Other finds from this period include weaponry items such as sling stones and arrowheads. Among them are several arrowheads commonly found in Judah which date to the mid-late First Temple period. One very rare bronze arrowhead is dated to the 10th century BCE, the time of King Solomon. Arrowheads from this period are rarely found. This one, the first of its type found in Jerusalem, may attest to the existence of an armed force on the Temple Mount. Another distinctive arrowhead found by the project was a bronze Irano-Schythic triple-bladed type used by the Babylonian army that conquered Judah and destroyed the First Temple.

Inscribed artifacts include dozens of ostraca (inscribed pottery) fragments and 25 clay seal impressions (bullae). One seal impression bears the Hebrew names ליהו… and אִמֶר, meaning “(Belonging to) […]lyahu (son of) Immer.” Immer was the name of a priestly family mentioned in the books of Jeremiah and Chronicles.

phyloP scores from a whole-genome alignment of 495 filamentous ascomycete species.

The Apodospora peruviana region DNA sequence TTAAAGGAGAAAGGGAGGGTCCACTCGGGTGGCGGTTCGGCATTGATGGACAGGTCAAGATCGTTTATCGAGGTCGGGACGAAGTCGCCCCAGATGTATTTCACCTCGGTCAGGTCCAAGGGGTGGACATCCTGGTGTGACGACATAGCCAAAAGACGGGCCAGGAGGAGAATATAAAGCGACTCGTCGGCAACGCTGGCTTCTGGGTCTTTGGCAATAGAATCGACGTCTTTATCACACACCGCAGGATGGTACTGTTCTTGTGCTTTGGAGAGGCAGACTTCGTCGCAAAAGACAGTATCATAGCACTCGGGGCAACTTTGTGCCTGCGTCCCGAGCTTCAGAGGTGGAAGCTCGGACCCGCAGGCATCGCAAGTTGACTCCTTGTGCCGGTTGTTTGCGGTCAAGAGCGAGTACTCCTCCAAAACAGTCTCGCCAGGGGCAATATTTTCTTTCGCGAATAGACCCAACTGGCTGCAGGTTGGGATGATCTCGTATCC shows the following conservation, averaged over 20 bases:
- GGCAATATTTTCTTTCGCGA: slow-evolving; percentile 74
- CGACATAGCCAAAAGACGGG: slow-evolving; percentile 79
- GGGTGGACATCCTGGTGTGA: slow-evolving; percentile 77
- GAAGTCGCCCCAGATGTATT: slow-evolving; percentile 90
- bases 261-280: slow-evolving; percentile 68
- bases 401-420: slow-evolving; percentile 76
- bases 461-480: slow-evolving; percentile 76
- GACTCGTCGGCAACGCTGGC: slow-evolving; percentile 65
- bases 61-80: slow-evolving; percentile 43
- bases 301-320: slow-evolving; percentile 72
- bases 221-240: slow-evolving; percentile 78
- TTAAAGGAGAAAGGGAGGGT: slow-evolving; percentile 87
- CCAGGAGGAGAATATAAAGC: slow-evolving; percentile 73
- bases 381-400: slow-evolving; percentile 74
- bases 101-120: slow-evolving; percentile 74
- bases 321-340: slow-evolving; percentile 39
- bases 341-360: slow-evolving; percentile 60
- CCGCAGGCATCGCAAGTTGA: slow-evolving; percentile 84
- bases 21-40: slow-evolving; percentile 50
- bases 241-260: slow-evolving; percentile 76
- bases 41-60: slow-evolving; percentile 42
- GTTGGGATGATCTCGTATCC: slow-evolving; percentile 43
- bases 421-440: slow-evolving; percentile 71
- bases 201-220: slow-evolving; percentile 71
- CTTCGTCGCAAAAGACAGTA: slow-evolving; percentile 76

This seal impression is the first ancient Hebrew inscription ever found from the Temple Mount, and is the first piece of evidence attesting to priests’ administrative functions in the First Temple. Other finds include a rare cone-shaped seal from the time of King Solomon depicting two animals, a black stone seal depicting a gazelle, and a seal made of lapis lazuli, a semi-precious gemstone.

A 7th century BCE seal impression with ancient Hebrew writing, This seal impression is the first ancient Hebrew inscription ever found on the Temple Mount and is evidence of the administrative activity in the First Temple.